The government maintains its priority is “to deliver face-to-face, high-quality education to all pupils” as “being out of education causes significant harm to educational attainment, life chances, mental and physical health”.
As case numbers reach new heights, 122,186 cases recorded on Friday, the government is under pressure on two fronts to keep schools open and people safe.
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Some Conservative MPs are sounding the alarm bell of coming school closures while Harlow MP Robert Halfon called for a “network of supply teachers” to be rallied, ready to plug gaps left by teachers isolating.
The chair of the Education Select Committee said: “The four horsemen of the education apocalypse have been galloping towards our young people in the form of a widening attainment gap, an epidemic of mental health problems, a rise in safeguarding hazards and a loss of life chances.”
The National Education Union (NEU) is calling for additional measures to protect vulnerable staff and students from Covid-19 and to “minimise education disruption for students”.
The teaching union’s latest safety demands include mask wearing in communal spaces, the provision of higher-grade medical masks for at-risk staff and students, improved ventilation and the reintroduction of one-way routes and staggered break times to reduce mixing.
Education minister Alex Burghart told parliament: “We absolutely want, and expect, education settings to be open.
“We want and expect children to be taught in person. And we want and expect school life to go ahead.”
The minister and MP for Brentwood and Ongar said that testing, vaccination, ventilation and hygiene are ways to ensure that in-person teaching continues in the new year.
He said: “We are recommending that at the start of next term all secondary school pupils will be tested right at the start of term, and we are offering a small amount of flexibility for the time at which schools can go back in order to make sure that this testing can take place.
“We are offering additional funding to make sure that this testing is available.
“I can reassure the House that schools have and will have all of the testing facilities that they require.”
But there is some concern that the government’s measures don’t go far enough with Labour accusing it of “complacency”.
Shadow schools minister Stephen Morgan said ministers were “falling short” on the issues of vaccination and ventilation in schools.
He claimed that “time and time again this Government’s failure to plan ahead has left children bearing the brunt of the pandemic” and said “ministers must stop treating them as an afterthought and act now to avoid chaos next term”.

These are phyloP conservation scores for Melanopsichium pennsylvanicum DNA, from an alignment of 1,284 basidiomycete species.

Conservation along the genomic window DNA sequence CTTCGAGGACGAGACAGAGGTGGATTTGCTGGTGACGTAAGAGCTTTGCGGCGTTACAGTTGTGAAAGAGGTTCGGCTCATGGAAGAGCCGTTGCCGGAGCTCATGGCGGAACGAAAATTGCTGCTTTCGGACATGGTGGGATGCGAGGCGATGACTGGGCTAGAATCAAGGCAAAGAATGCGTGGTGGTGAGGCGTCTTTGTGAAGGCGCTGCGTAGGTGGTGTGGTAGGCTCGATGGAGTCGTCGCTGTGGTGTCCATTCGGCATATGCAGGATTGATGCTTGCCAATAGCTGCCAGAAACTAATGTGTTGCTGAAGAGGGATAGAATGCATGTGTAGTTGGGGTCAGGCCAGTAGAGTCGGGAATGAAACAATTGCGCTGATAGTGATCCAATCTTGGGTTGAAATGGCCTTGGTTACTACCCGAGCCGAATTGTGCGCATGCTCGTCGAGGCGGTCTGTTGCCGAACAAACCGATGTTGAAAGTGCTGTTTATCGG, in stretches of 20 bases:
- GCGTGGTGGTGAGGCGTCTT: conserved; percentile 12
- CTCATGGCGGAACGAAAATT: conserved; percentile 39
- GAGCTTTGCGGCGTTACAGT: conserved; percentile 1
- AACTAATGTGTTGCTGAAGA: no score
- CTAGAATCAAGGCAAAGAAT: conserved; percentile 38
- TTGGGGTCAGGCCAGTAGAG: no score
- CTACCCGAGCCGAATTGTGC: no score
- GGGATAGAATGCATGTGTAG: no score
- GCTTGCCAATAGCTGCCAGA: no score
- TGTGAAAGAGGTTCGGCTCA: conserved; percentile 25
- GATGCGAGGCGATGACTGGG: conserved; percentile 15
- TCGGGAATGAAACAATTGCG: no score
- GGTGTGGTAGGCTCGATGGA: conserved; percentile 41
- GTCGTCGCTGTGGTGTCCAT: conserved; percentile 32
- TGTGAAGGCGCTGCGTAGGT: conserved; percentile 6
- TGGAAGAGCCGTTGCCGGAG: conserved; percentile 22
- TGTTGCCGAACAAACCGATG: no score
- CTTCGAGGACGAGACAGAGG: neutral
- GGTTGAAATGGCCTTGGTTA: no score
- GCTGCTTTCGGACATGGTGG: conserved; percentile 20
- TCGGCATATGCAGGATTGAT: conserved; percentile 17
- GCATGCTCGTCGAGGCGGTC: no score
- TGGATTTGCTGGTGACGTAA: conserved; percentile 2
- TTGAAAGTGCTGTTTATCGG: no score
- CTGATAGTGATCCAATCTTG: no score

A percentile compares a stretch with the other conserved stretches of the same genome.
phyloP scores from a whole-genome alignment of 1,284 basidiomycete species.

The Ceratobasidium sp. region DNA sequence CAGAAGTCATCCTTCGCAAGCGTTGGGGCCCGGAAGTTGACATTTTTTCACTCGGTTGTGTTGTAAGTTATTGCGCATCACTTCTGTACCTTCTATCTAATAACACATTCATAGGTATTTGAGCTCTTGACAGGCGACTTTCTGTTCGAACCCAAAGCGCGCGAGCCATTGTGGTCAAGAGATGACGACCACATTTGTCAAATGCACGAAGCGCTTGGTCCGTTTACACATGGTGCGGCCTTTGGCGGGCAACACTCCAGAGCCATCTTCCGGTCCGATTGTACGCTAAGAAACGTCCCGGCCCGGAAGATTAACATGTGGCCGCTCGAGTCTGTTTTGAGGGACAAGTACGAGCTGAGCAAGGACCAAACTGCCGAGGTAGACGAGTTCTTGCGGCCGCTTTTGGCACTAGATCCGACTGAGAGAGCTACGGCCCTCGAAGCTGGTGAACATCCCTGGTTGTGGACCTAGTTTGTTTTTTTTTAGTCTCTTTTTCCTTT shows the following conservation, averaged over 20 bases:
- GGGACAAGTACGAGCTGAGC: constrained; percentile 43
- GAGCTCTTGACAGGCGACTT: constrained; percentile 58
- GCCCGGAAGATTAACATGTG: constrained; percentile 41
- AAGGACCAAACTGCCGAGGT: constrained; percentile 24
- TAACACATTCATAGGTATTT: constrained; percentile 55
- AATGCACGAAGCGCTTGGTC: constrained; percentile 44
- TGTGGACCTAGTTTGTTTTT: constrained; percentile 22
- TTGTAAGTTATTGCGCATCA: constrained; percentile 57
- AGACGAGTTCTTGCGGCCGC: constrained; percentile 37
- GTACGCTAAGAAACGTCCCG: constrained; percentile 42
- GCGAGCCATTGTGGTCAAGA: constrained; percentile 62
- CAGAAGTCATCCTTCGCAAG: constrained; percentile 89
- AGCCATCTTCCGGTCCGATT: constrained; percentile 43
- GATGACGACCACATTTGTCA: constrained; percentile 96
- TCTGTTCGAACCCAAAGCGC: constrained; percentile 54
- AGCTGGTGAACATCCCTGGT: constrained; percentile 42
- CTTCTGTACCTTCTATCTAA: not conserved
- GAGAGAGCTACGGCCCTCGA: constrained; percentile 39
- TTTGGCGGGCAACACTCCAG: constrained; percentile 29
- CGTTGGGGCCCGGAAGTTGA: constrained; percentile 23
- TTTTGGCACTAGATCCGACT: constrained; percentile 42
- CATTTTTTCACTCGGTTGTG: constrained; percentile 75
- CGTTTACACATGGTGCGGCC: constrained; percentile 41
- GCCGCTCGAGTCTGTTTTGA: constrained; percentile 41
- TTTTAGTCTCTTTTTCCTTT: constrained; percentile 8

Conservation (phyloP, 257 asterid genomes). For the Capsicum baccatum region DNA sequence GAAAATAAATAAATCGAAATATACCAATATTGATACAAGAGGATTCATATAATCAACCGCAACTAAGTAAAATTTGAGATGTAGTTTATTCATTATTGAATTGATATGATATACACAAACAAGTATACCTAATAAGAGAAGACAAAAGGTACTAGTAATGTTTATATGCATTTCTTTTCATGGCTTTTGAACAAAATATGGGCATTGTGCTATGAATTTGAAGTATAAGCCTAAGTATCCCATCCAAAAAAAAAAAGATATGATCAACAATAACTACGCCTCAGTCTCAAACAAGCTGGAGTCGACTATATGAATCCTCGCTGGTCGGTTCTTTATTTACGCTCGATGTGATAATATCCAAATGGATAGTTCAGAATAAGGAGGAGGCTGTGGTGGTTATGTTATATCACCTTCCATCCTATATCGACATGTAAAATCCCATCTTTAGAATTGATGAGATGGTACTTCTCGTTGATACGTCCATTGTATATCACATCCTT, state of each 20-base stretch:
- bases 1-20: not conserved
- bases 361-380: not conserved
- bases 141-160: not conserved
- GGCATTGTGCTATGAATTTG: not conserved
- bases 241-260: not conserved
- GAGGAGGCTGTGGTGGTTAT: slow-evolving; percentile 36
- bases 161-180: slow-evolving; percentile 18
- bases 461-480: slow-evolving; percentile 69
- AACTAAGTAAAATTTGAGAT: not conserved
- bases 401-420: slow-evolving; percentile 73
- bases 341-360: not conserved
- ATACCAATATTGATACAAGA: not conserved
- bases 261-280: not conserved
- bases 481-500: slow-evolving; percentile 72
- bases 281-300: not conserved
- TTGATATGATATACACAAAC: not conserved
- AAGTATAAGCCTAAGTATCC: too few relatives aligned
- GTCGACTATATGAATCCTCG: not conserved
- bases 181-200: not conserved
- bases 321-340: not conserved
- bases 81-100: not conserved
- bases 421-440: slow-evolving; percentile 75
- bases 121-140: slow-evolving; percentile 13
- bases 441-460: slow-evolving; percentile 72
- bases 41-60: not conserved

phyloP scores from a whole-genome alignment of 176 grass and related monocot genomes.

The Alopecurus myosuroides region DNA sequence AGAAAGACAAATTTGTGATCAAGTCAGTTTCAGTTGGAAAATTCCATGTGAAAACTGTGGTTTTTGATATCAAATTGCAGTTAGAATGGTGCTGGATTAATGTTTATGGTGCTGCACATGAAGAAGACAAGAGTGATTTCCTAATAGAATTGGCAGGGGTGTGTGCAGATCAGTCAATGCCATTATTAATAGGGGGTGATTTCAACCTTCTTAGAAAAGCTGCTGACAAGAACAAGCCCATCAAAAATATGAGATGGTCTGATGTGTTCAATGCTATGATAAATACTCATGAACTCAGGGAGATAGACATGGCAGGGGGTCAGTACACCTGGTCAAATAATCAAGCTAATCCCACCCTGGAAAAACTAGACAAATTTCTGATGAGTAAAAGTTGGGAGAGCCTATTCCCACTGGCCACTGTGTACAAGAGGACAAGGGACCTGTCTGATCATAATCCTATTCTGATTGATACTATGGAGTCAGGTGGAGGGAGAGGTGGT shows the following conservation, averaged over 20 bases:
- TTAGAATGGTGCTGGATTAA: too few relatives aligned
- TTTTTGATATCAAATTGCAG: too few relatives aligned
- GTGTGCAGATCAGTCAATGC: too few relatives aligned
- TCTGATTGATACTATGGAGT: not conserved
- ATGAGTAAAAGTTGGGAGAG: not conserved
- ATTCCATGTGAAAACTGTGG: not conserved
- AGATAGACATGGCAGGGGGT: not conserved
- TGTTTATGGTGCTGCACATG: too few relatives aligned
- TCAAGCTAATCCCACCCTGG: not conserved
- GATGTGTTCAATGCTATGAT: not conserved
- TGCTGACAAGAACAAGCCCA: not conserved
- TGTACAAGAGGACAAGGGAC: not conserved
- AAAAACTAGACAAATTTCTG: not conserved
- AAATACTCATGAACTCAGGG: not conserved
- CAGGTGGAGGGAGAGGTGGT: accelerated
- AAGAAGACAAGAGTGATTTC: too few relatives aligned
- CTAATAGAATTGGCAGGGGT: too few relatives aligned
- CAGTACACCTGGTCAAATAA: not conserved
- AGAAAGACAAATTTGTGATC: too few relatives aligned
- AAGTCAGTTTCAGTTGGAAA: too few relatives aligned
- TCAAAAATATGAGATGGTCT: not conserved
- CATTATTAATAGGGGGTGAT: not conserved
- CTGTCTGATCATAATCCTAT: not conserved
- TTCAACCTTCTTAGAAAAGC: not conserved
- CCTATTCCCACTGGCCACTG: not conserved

Meanwhile, the NEU suggested further measures to stop the spread of Covid-19, including saying that children from households with a positive case should not attend school or college.
Current government guidance is for close contacts of people with covid to continue attending their setting as normal unless they get a positive test result.
Guidance states: “From 14 December 2021, adults who are fully vaccinated and all children and young people aged between five and 18 years and 6 months identified as a contact of someone with Covid-19 are strongly advised to take a LFD test every day for seven days and continue to attend their setting as normal, unless they have a positive test result.”
Liverpool city council echoed the desire for schools to “return as normal” and encouraged people to get covid vaccines and regular tests.
Covid cases in the city surged 60% in the seven days up to Sunday, December 19.
Cllr Tom Logan, cabinet member for education and skills, told the ECHO: “All of us, children, parents and teachers, will be hoping that schools return as normal at the beginning of January, and currently it’s expected that they will.
“Our Public Health team has been incredibly successful in working with schools and will continue reviewing numbers of cases and working with them on the actions to take if there is an increase, following a school’s outbreak plan, which all schools in the city have.
“Before pupils return, schools will review their risk assessments and any measures that need to be taken in line with government and public health guidance.
“Parents, child and school staff can also all do their bit to make sure there’s a safe return to school.
“Keep testing, twice a week, and particularly if you’re going to be meeting larger groups of people.
“And please test three days before you go back. Secondary schools will also be offering onsite testing.
“We’re also encouraging young people to have their covid vaccination.
“Those 16 and over can have first and second doses, and those 12-15 can have a first dose.”